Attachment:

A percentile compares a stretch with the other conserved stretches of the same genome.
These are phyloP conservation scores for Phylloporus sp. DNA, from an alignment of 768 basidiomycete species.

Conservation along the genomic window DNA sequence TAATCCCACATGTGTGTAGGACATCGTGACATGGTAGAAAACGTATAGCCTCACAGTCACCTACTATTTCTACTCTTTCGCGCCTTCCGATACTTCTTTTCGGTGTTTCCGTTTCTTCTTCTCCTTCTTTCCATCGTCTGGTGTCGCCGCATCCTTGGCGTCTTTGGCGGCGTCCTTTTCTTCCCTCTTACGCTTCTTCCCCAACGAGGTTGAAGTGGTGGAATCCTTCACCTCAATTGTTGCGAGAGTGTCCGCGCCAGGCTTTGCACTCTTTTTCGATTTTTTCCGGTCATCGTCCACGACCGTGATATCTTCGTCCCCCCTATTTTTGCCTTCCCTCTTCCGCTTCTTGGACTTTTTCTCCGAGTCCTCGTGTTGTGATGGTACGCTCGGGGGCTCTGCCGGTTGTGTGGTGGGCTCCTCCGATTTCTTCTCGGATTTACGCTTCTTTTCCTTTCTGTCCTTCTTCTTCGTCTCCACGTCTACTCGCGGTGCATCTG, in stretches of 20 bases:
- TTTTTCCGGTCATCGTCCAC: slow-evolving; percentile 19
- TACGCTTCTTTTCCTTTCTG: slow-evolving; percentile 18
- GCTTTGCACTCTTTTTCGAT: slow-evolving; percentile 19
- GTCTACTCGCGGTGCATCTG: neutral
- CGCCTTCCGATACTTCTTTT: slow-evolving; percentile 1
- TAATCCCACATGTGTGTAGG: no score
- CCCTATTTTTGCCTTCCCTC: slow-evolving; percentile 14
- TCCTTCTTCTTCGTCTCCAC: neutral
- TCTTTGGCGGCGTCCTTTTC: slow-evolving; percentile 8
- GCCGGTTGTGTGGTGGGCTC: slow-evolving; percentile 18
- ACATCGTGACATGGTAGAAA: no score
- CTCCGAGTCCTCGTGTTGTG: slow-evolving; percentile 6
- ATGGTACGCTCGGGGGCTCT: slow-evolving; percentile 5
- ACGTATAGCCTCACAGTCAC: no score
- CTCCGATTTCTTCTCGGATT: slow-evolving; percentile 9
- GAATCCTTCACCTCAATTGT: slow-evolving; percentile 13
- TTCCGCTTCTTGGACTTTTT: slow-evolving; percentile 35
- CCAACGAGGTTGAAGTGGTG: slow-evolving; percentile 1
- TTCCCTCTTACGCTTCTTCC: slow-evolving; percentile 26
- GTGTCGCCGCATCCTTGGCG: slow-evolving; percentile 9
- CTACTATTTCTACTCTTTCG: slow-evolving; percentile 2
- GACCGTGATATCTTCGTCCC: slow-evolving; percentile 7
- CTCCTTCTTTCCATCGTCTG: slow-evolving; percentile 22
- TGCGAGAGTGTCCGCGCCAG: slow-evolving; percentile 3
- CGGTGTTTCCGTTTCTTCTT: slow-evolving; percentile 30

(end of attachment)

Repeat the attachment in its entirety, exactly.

A percentile compares a stretch with the other conserved stretches of the same genome.
These are phyloP conservation scores for Phylloporus sp. DNA, from an alignment of 768 basidiomycete species.

Conservation along the genomic window DNA sequence TAATCCCACATGTGTGTAGGACATCGTGACATGGTAGAAAACGTATAGCCTCACAGTCACCTACTATTTCTACTCTTTCGCGCCTTCCGATACTTCTTTTCGGTGTTTCCGTTTCTTCTTCTCCTTCTTTCCATCGTCTGGTGTCGCCGCATCCTTGGCGTCTTTGGCGGCGTCCTTTTCTTCCCTCTTACGCTTCTTCCCCAACGAGGTTGAAGTGGTGGAATCCTTCACCTCAATTGTTGCGAGAGTGTCCGCGCCAGGCTTTGCACTCTTTTTCGATTTTTTCCGGTCATCGTCCACGACCGTGATATCTTCGTCCCCCCTATTTTTGCCTTCCCTCTTCCGCTTCTTGGACTTTTTCTCCGAGTCCTCGTGTTGTGATGGTACGCTCGGGGGCTCTGCCGGTTGTGTGGTGGGCTCCTCCGATTTCTTCTCGGATTTACGCTTCTTTTCCTTTCTGTCCTTCTTCTTCGTCTCCACGTCTACTCGCGGTGCATCTG, in stretches of 20 bases:
- TTTTTCCGGTCATCGTCCAC: slow-evolving; percentile 19
- TACGCTTCTTTTCCTTTCTG: slow-evolving; percentile 18
- GCTTTGCACTCTTTTTCGAT: slow-evolving; percentile 19
- GTCTACTCGCGGTGCATCTG: neutral
- CGCCTTCCGATACTTCTTTT: slow-evolving; percentile 1
- TAATCCCACATGTGTGTAGG: no score
- CCCTATTTTTGCCTTCCCTC: slow-evolving; percentile 14
- TCCTTCTTCTTCGTCTCCAC: neutral
- TCTTTGGCGGCGTCCTTTTC: slow-evolving; percentile 8
- GCCGGTTGTGTGGTGGGCTC: slow-evolving; percentile 18
- ACATCGTGACATGGTAGAAA: no score
- CTCCGAGTCCTCGTGTTGTG: slow-evolving; percentile 6
- ATGGTACGCTCGGGGGCTCT: slow-evolving; percentile 5
- ACGTATAGCCTCACAGTCAC: no score
- CTCCGATTTCTTCTCGGATT: slow-evolving; percentile 9
- GAATCCTTCACCTCAATTGT: slow-evolving; percentile 13
- TTCCGCTTCTTGGACTTTTT: slow-evolving; percentile 35
- CCAACGAGGTTGAAGTGGTG: slow-evolving; percentile 1
- TTCCCTCTTACGCTTCTTCC: slow-evolving; percentile 26
- GTGTCGCCGCATCCTTGGCG: slow-evolving; percentile 9
- CTACTATTTCTACTCTTTCG: slow-evolving; percentile 2
- GACCGTGATATCTTCGTCCC: slow-evolving; percentile 7
- CTCCTTCTTTCCATCGTCTG: slow-evolving; percentile 22
- TGCGAGAGTGTCCGCGCCAG: slow-evolving; percentile 3
- CGGTGTTTCCGTTTCTTCTT: slow-evolving; percentile 30